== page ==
With the increasing cost of gas and the need to economize, more people are riding bicycles to work, to the grocery store and for other errands. Bicycles are fun, efficient and cheaper to use than a car, but like cars, bicycles have their own needed safety equipment.
Without a doubt, the most important piece of bicycle safety equipment is the helmet. Before getting on your bicycle make sure to get and wear an ANSI or Snell-certified helmet. Take the time to get a proper fit and wear it according to manufacturer guidelines.
Having proper lights on a bicycle for night riding is crucial, and in most states it's the law. New technologies have yielded smaller headlights with greater lumens (the light standard of measure.) Get a headlight with a minimum 50 lumen rating. Your rear light should be a red light that gives a pulsating glow. Wear it on your backpack, jacket or back of the bicycle seat.
Like lights, having proper reflectors is the law in many states. Most bicycle shops won't sell bikes without full sets of reflectors. Wheel, front, back and seat reflectors are standard. Do not remove them.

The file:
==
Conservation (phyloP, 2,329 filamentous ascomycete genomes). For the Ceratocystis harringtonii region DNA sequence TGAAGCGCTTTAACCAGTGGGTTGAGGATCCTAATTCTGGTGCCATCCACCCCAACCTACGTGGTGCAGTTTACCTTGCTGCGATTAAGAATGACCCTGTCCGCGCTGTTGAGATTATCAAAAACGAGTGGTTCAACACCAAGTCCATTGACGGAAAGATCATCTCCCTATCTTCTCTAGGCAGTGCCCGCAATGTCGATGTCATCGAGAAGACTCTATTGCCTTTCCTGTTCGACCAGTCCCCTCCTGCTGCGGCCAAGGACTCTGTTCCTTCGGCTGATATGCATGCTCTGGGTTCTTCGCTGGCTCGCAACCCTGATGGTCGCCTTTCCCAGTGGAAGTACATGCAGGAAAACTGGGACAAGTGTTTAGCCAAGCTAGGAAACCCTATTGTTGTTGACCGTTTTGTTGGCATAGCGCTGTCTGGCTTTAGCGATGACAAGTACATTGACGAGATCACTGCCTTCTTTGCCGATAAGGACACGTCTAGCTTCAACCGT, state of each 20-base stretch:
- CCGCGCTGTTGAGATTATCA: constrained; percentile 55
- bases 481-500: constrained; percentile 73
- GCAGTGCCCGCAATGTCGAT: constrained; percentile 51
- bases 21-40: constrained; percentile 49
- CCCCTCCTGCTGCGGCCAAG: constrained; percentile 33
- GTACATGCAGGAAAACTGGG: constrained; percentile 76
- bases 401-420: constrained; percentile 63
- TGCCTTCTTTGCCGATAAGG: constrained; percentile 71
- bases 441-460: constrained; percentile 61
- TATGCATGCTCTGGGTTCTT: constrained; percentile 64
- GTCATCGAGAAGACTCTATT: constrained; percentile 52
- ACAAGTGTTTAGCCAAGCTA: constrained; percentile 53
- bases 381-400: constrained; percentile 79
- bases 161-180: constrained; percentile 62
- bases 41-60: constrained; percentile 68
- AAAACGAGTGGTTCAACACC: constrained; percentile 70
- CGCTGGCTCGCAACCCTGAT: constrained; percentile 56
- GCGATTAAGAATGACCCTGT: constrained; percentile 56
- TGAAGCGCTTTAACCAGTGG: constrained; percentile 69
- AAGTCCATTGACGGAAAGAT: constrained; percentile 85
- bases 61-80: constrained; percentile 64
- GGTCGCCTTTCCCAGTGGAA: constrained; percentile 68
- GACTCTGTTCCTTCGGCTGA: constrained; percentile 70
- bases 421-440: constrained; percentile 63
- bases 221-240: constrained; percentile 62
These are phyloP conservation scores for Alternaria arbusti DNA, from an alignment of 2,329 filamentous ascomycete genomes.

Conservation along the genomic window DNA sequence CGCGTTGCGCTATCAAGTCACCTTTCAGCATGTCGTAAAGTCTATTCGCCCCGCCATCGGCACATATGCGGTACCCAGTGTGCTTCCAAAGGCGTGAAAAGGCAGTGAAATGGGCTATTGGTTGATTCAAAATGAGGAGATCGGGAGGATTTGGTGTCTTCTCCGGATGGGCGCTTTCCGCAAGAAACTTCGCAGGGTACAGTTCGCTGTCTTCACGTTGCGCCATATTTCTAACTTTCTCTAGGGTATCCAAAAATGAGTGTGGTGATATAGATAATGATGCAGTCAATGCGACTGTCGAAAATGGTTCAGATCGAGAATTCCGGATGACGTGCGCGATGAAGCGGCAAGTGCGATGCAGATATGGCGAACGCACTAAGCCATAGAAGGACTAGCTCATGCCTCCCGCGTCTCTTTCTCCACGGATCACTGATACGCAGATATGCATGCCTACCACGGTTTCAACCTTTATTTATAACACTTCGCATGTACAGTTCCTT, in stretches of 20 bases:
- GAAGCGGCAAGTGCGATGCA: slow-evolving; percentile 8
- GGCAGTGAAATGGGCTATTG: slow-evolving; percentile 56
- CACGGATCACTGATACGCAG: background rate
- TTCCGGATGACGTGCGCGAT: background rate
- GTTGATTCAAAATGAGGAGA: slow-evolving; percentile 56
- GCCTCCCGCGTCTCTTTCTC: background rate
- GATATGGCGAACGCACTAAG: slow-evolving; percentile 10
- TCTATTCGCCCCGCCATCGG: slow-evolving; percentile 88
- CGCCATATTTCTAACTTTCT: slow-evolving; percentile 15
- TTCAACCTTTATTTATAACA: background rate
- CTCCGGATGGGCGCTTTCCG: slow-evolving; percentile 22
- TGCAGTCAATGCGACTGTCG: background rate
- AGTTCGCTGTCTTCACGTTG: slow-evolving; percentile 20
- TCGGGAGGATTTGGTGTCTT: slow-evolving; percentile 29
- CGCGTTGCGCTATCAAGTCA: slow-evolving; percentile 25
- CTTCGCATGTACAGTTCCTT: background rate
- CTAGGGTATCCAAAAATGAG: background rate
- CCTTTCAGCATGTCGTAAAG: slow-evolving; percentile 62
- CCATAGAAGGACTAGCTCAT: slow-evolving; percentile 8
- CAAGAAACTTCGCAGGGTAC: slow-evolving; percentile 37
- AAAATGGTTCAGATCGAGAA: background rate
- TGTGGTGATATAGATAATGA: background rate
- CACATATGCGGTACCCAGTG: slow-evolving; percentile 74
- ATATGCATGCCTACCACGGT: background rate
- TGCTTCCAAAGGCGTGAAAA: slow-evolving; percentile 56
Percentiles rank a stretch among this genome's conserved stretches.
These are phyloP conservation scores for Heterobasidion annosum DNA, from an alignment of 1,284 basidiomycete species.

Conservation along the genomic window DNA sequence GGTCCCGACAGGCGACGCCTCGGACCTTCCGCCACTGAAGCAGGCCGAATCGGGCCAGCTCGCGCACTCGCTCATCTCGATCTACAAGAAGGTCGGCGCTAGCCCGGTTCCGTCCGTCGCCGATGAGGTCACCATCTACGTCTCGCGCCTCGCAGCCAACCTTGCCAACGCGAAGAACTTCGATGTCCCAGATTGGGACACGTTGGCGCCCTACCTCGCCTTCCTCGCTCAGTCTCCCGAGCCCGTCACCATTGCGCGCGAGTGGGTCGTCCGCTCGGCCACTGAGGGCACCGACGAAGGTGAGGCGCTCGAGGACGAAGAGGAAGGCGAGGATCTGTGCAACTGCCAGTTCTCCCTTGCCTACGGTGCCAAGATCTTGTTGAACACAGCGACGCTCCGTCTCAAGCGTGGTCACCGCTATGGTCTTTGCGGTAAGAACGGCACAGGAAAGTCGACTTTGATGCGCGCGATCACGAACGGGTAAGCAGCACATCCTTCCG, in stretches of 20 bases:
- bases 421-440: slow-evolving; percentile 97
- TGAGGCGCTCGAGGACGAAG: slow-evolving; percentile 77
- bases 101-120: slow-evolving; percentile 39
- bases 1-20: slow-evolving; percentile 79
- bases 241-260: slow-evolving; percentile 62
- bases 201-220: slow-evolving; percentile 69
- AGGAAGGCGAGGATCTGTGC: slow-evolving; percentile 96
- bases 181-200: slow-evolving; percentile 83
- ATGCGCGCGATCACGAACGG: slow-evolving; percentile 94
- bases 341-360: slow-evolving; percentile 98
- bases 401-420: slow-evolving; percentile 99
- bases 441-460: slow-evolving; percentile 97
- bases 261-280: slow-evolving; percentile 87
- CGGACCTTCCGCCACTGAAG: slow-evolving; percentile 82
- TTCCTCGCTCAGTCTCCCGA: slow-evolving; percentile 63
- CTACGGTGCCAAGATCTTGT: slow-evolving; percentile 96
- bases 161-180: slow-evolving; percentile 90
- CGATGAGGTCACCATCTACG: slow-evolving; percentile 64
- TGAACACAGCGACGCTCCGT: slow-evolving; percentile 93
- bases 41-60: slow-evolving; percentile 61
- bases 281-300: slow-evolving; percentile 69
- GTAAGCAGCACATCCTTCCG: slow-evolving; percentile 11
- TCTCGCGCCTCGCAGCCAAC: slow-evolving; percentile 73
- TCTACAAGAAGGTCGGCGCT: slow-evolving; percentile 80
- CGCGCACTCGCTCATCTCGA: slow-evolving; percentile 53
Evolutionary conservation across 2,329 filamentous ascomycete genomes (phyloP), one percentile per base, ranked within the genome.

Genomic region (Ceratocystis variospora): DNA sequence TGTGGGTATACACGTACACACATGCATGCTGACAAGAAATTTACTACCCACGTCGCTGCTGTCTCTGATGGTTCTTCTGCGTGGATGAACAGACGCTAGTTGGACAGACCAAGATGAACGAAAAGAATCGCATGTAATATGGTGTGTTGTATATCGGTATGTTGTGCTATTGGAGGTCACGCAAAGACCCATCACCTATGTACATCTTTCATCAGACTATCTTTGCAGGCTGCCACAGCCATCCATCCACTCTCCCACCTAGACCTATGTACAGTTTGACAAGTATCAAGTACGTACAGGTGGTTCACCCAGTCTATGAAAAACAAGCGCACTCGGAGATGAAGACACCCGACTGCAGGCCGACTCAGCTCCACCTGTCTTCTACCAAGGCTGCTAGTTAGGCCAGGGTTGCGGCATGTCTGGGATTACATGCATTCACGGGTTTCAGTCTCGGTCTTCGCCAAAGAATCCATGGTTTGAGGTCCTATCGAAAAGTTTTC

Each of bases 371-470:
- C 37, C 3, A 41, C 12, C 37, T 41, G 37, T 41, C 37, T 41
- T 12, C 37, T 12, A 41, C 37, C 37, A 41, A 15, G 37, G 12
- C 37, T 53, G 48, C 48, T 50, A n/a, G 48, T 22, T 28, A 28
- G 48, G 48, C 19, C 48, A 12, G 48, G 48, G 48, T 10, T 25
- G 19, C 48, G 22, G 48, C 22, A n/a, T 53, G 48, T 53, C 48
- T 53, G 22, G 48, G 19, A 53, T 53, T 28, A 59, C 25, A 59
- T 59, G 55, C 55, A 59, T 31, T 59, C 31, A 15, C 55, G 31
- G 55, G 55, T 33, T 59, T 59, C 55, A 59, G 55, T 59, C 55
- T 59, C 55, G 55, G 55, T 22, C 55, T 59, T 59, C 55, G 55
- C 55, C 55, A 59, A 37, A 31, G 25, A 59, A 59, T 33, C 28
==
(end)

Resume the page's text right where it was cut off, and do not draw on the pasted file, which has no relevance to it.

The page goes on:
A well-fitting pair of bicycle gloves helps prevent hand fatigue, blistering and in a crash, prevents road rash and cuts.
Using your brain is the most important safety feature for bicycling. If bicycling on roads, take time to research and learn bicycle safety laws for your state. If riding trails, know proper trail riding etiquette and use it.
Article Written By Eric Cedric
A former Alaskan of 20 years, Eric Cedric now resides in California. He's published in "Outside" and "Backpacker" and has written a book on life in small-town Alaska, "North by Southeast." Cedric was a professional mountain guide and backcountry expedition leader for 18 years. He worked in Russia, Iceland, Greece, Turkey and Belize. Cedric attended Syracuse University and is a private pilot.